‘Don’t shout at me in an email Mister! Glad that your mother is a little better, it must be such a worry. I won’t refer to you as family again, if you don’t want me to, but I think I’m aware that I’ve been jealous of you in the way an only child can be. I gave you such a hard time when you arrived on the scene, but it’s made my father happy, and for that I’m happy. Somewhere along the line I’ve realised you’re a nice guy, funny even. But I can’t jeopardise my father’s happiness on a selfish whim.
‘That doesn’t mean I don’t think about you!’ She immediately erased that line and instead added, ‘I’m glad we can be friends. As for stories of the EarlyBird...Alana left whilst I was in London, seemed that she finally had enough of Ben’s lack of commitment. He’s been devastated, but followed her back to Hawaii; she’s just emailed me a photo of her engagement ring...the boy done good. Weather is rubbish here, wet, stormy and depressing, which is great as I’m trying to juggle three businesses. Promise not to tell my father I‘m working fourteen hour days, or he’ll be dragging me back to London to one of his junior management positions, it suits me that he thinks I’m a bum...but then you know that! Laura.’ And she dared to add an ‘x’!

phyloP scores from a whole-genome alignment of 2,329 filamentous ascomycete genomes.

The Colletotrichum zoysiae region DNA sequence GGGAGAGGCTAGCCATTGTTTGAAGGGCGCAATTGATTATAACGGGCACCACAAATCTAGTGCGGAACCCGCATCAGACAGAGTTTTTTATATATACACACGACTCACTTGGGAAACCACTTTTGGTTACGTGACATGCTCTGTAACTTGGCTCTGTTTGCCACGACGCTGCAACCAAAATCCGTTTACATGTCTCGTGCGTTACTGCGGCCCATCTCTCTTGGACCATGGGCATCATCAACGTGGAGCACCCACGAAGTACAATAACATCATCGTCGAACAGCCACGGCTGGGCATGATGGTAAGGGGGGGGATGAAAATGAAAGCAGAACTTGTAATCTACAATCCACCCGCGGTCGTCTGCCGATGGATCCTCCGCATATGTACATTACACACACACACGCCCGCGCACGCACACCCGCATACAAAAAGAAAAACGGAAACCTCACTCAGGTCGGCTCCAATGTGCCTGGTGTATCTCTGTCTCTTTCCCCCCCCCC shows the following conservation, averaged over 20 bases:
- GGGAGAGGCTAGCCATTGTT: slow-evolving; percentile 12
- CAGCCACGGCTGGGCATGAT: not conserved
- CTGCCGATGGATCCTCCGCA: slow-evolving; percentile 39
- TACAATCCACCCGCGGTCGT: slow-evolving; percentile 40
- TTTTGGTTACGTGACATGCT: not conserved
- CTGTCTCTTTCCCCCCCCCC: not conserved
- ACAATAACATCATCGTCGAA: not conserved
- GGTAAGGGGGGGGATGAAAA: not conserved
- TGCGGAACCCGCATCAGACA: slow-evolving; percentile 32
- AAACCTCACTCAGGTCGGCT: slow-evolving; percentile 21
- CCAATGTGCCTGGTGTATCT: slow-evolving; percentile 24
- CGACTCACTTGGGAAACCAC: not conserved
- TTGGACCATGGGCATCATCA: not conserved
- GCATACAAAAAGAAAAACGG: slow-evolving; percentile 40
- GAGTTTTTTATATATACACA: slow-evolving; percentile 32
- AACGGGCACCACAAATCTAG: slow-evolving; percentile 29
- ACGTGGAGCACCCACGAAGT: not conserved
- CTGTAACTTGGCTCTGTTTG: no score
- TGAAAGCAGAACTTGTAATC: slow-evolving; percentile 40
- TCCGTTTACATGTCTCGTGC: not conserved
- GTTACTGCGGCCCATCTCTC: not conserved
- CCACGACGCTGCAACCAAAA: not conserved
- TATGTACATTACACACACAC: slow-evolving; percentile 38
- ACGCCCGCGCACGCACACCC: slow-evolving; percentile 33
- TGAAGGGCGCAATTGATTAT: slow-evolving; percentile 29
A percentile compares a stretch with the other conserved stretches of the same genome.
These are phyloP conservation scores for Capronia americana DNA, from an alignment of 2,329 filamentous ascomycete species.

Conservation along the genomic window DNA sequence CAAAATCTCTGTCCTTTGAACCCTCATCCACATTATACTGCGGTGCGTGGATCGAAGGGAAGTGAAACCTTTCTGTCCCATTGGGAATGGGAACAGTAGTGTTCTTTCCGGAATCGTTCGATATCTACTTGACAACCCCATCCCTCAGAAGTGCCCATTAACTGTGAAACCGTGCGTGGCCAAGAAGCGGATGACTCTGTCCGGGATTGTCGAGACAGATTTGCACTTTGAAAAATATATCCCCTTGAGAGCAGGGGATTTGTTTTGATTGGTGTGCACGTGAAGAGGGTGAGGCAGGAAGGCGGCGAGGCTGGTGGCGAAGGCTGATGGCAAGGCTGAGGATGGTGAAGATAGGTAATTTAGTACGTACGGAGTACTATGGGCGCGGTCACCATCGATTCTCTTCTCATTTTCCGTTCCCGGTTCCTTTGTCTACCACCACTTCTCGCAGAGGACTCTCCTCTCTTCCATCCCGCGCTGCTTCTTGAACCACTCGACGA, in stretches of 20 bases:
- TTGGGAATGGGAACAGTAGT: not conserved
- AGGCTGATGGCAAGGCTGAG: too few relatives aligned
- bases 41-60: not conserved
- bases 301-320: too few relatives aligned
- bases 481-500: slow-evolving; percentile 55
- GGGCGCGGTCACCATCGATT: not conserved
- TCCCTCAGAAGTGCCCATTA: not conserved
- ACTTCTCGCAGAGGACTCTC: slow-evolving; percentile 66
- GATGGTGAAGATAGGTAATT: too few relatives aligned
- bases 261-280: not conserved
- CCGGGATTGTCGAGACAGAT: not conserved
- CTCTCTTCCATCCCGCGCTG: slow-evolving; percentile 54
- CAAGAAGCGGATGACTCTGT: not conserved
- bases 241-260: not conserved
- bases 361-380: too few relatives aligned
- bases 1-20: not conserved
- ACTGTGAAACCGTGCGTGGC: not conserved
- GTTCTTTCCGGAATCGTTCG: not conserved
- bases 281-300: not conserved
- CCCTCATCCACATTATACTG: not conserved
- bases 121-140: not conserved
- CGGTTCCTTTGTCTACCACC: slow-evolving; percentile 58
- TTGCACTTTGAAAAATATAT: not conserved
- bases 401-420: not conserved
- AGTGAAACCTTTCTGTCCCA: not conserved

Life was boring without Ben and Alana to joke with, or Adam to wind up, and her working days were long and hard. It was the dog walking moments that kept her sane, she loved the animals, would have loads herself if she didn’t move around so much. You couldn’t have animals and freedom!
Adam had responded to her email with outrage cursing Ben for abandoning her to manage everything herself, but she’d quickly assured him that this was what they did; the three of them had an arrangement. Since then it had all gone quiet from his side.
She wondered whether that was a sign that things weren’t great with his mother, but she was too concerned to ask, and she didn’t want him to know that his emails were all she had to look forward to.